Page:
My girlfriend and I are considering buying a 1 bedroom apartment in Dublin in the region of €100k.
Now, I’ve spent the last few hours of a Friday evening trying to get a grasp of the situation and I know you’re all busy men/women looking at million dollar pads etc. However, I would really appreciate your advice with our situation. Please be as brutally honest as possible as I’m a bit of a pessimist myself.
Background: I’m 26 and she’s 27. We met in Japan four years ago and we saved about €20k between us over these years. I just landed a decent job in Dublin (I’m Scottish) and between us we’ll be earning just under €50k a year. My job is new/stable and has good prospects and I could be looking at salary increases over the next few years. We were looking at renting places (poor quality to be honest) at about €700-900 a month. However, her mother put the idea in our head yesterday of actually getting a mortgage and therefore we’d only be paying €300-450 instead of throwing away money. We’d also be possibly renting it for a year or two in the future if we return to Japan for short spells.
Now… I was very excited about this prospect today until I started doing my research. You lot seem to hate 1 bedroom apartments and don’t value them. I suppose it’s different if we’re actually buying to live in it though? I’ve also seen some people “predict” that prices will go from -40% to possibly -60% (from the 2007 peak) in the next few years? I’m not looking to make profit on this property but I wouldn’t like the value to go down €20k so quickly. Also, do you think it’s utter madness to consider buying anywhere when the Eurozone is in an absolute mess? A lot of my savings are in pounds sterling so I don’t know what to do. I personally think some of the places listed on daft.ie and the like are still over-valued considering the state of things.
I really appreciate if you’ve read all of this and can offer me some advice. I feel quite nervous and naive about these things but we’re a nice enough young couple just looking to settle in Dublin for a few years after having already been abroad. The thought of pissing away a lot of my salary to landlords like yourself (emoticon wink) when we have so much €€€ burning away in my pocket is annoying.
Thanks very much!
Feel free to flog your own rental and/or apartments to me.
My main concern is… would this be a massive mistake destroying our future? That’s all.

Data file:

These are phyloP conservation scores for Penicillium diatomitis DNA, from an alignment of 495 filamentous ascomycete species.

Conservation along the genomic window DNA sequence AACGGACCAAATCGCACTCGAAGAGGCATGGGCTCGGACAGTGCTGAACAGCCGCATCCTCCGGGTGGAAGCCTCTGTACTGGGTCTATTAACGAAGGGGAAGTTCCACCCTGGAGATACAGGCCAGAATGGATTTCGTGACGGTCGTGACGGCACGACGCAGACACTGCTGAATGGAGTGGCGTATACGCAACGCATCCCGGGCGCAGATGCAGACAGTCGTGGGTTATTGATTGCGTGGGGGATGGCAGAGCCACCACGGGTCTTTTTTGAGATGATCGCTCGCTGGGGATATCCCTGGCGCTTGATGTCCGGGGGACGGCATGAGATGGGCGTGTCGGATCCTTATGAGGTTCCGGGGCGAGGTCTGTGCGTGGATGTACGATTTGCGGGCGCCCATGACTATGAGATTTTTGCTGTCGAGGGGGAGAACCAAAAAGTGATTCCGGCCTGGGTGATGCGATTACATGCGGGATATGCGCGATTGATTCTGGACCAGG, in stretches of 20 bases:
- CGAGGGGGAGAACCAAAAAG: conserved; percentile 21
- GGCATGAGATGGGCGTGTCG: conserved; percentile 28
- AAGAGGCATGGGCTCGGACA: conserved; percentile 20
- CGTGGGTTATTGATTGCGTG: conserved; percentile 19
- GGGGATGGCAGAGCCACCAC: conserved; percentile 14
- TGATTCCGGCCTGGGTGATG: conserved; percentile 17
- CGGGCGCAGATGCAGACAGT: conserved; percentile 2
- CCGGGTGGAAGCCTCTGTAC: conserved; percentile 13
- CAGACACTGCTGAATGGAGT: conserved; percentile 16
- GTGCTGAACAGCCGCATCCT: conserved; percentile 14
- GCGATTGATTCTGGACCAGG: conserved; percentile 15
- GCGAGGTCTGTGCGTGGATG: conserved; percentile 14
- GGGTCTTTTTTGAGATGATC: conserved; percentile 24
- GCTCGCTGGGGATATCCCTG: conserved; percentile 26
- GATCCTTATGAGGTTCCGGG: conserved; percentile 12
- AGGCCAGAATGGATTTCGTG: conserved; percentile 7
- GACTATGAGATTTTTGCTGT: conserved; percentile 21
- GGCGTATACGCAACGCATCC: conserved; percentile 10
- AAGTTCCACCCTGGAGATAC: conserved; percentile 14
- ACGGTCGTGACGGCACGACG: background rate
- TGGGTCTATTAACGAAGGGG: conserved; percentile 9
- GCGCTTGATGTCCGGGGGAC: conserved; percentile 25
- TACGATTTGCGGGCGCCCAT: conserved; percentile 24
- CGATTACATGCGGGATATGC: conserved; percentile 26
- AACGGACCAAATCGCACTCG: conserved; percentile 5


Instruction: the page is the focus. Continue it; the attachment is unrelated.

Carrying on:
See if you can stretch to 2 bedrooms: kid, office, guests over from Scotland. Generally, 1 beds tend to be poky. At least with another bedroom you’d have a bit more space on a rainy day - less chance of cabin fever!
Thanks for the fast replies. As you can imagine… I’m bouncing about my room trying to figure out the logistics.
I think kids are out of the question for a 5-10 years at the moment. I think we’re both a bit snobby for location rather than size (having lived in tiny Japan). We can also dump a lot of stuff at her house in Cabra if needed. I’ll take your advice on board though.
I think my biggest concern is buying somewhere and then it losing value straight away. I guess we have the advantage that we could happily live there for a decade (minus the odd rental year).
There is a lot of one bedroom apartments and the quality is pretty crap . If in a few years you want to have kids or move to Japan you will find it difficult to sell . A builder mate of mine who built a lot of them discribed one bed apartments as the slums of tomorrow .
Also having a quick look on Daft anything that is around 100,000 grand tend to be the very small and crap city centre ones . You will be in a building with a 20 something renters who will party all night . In 5 or 6 years time there will be a new lot of 20 something renters to keep the party going , rinse and repeat .
I actually viwed that development when they were built .
One thing to consider about buying a apartment in Dublin that is on a street is the noise . Traffic is easy to get used to and after a while it just becomes background noise . However in Ireland you get a lot of drunk people who like to shout and scream at they stagger past at 4 am . You never get used to it .